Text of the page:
Thursday, May 27, 2010

Run As Fast As You Can

As fast as you can, run. Feet pounding against hard dry earth, then the sound of brittle dry grass and wild oats and wheat folding under foot. A frantic rustling sound, like the tearing of sheets of paper, run. The trees conspiring to make shade in a place accustomed to the tortures of the sun…slender young things, rebels in a desert. The white church with its friendly face and the weirdness tucked tight within, worshipers down on their hands and knees, new initiates stripped to their undergarments to be absolved of sin before their brethren’s eyes. Stripped of sin, of the mortal sin all begun with a bite into a crisp apple, sin originating from a resounding “crunch". See it in the jagged yellow action bubble.
Suddenly Eve beholds her nakedness. So now they take off their clothes in the basement of the church. But you don’t have to, you don’t have to go there. You can run. Run away from your parents and your teachers and the preacher and the neighbors. You can get away with strong young legs, but it’s not the strength of the body that they have restricted. It is the strength of the will. You are their slave. A sad host for their disease.
The trailers, the custom homes sprawled like mansions in a no man’s land, rest side by side, crowning hills and nestling within valleys. The woman with the high heels is coming, asking again if we’ll come help her with some work at her house. Smart gray knee length skirt and jacket, red lipstick, mahogany locks shining in the sun.
Everything looks just right. A fine outstanding citizen. We go, because we can no longer refuse and be considered polite, good neighbors, fine young people. Later, we can’t remember what happened at her house. We’re not even sure that we went.
Run, as fast as you can, run. The face of the house white as the church, charming green trim and the stairway around back that leads to another basement…
Smooth sun tanned arms and legs and freckled cheeks, walking through the fields, resting under the little trees. Scent of hot asphalt when we cross the only paved street in town for ice cream or magazines and bubble gum. Clouds of dust stirred up by our discolored sneakers as we race home along the dirt roads. Bigger clouds made by the tires of pick up trucks rattling along.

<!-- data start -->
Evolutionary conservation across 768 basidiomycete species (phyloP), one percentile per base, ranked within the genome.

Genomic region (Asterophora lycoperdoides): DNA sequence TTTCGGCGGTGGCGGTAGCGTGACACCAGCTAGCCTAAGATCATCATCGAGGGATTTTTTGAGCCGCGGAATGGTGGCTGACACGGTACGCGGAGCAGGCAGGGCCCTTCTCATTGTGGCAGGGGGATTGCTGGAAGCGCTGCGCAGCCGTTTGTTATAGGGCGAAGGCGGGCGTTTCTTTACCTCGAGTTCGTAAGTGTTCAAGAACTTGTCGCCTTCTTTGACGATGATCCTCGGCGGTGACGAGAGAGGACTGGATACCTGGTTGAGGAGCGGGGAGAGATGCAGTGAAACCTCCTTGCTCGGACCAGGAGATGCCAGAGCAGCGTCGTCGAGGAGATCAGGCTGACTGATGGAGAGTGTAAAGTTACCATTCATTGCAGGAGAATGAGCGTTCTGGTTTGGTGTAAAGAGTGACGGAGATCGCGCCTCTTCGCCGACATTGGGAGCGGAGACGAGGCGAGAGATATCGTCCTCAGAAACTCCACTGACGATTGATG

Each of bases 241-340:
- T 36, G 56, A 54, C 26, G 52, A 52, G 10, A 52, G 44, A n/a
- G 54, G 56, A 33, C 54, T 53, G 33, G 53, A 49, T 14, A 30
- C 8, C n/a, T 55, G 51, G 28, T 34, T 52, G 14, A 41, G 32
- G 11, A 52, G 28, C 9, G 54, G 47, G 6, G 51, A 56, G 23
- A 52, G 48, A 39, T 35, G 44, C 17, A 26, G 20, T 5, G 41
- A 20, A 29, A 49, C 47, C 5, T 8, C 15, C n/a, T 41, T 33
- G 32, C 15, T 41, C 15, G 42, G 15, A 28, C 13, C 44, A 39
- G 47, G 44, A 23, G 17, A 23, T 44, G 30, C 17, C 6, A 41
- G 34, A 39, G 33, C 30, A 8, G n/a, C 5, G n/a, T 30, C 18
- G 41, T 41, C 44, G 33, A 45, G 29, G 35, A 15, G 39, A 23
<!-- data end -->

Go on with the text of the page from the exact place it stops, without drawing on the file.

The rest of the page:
When we were younger we waved. Now sometimes we hear them coming and dive into the seas of tall grass. A refuge from all of their expectations. Lady bugs crawling up long stalks and other insects we haven’t named, pale green and yellow or black and red, also down here hiding.
The woman with the high heels smiling at us again in front of the white church. Won’t we come again? She always asks when others are present, ashen adults who admire her color, her charm. If we refuse they will frown at us. We are encouraged to go.
We scream silently, hearts thundering, adrenaline rushing. Not even we know why, but we feel it from head to toe, a throbbing urge to run, as fast as we can. But with their eyes on us we can’t. We can only submit and walk back to her house, to the place we can only half remember. Back to the green sofa and tumblers of ice tea, the part we’re allowed to remember, the part that comes before the concrete steps and the cool darkness of the basement.
It comes bubbling up only in flashes, half remembered scenes that step beyond reason. Discordant images quickly pushed back into the depths, too incongruent with the shiny platitude of the surface. It is too late to act on the impulse to flee, but we do it anyway, with our minds, because it is too late for our bodies. As fast as you can, run, skimming over the top like flat stones over a pond’s mirror finish.

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